The war in Ukraine isn’t just being fought in the fields and the streets. A key element of Russian warfare plays out online through disinformation and cyber attacks. Local government must continue to play a key role in combatting misinformation, representing the importance of local democracy and protecting data assets.
Trust in democracy
Trust is a key element of democracy. Though many western countries, including the UK, enjoy high degrees of trust in the electoral system for now, deliberate efforts to undermine confidence must be guarded against. Spillover effects from the US where accusations of electoral fraud have been weaponised must also be countered. See our work on trust and elections.
The LGIU’s Melissa Thorne sets out how councils can tackle misinformation and disinformation and how the LGIU can help and introduces our recent Global Local edition on misinformation. Ingrid Koehler’s work on councils’ handling of democratic and health misinformation included original research on the pervasiveness of disinformation beliefs held by councillors.
There have been a number of high profile attacks on public services and countless attempts and overlooked breaches. Our recent briefing on preventing cyber crime included several UK case studies. We also looked at the state of cyber security in Australia and what local government can do. This new briefing examines how the Ukraine invasion may make local government more vulnerable to cyber attacks and which preventive measures authorities should take now.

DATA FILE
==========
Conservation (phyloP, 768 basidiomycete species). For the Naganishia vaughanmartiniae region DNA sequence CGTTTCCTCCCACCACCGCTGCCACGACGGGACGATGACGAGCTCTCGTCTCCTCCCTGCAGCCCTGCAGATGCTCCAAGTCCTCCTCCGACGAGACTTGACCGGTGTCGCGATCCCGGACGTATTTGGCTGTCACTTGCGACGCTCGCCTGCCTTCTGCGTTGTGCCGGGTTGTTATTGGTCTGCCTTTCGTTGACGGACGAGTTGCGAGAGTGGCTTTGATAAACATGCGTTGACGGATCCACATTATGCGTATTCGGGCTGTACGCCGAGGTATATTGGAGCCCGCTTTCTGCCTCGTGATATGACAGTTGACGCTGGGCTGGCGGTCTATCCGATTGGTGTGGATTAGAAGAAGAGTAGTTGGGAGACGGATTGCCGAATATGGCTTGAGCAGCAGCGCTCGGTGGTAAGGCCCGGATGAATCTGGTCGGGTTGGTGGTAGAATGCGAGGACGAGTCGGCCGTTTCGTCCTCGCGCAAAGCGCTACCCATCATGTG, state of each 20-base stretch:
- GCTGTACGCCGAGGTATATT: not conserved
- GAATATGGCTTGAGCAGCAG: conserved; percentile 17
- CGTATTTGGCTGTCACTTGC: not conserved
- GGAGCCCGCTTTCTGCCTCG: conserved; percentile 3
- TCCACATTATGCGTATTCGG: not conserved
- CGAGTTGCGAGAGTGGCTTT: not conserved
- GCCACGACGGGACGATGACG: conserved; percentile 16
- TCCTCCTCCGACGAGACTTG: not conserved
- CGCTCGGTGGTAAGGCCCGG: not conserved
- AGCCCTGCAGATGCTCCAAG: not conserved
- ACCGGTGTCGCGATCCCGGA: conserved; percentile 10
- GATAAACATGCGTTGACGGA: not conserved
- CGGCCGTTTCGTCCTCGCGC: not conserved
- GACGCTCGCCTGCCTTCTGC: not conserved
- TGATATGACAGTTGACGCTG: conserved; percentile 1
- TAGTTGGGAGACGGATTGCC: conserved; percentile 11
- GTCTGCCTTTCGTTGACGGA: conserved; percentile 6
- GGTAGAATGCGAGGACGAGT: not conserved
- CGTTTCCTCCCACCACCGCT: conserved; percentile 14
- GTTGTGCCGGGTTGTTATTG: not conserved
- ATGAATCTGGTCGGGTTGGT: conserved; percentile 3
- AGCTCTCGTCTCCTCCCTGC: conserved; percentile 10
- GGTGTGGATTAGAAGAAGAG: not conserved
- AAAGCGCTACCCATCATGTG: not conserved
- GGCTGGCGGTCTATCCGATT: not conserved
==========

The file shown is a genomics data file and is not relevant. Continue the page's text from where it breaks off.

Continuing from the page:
Honouring the Ukrainian spirit
The events unfolding in Ukraine offers us all an important reminder of how precious our democracy is and how we must fight to protect it. LGIU Chief Exec, Jonathan Carr-West explains the vital role local government needs to play right now and in the future. Read on here.
Voices from Ukraine
LGIU partnered with the International Centre for Local Democracy in Sweden to hear from our Ukrainian local government colleagues and what they need from us in a panel event. Read highlights from the event and a link to the recording here.
Russia is a major exporter of gas and oil. Global energy prices were already on the rise and with post pandemic supply chain issues and disruption to labour markets, many councils and families were feeling the squeeze. Additionally some UK councils are seeking to end contracts with Russian gas suppliers. How can local government deal with this?
Energy policy for local governments
Energy policy in turbulent times: As councils seek to exit contracts with Russian suppliers and all energy consumers are feeling the pinch, this member only briefing utilises case study examples that explore how local authorities can take the future of energy systems into their own hands. And in the longer term how councils can take power into their own hands through energy systems.
Cost of living crisis
Our bundle from February 2022 showcases the different components and the critical role of local government in the midst of these rising concerns.
Local government finance
As councils are emerging from pandemic, dealing with the impacts of storms and other climate adaptation and are now dealing with all of the impacts of the war in Ukraine, budgets will feel ever more strained. See all of our local government finance resources.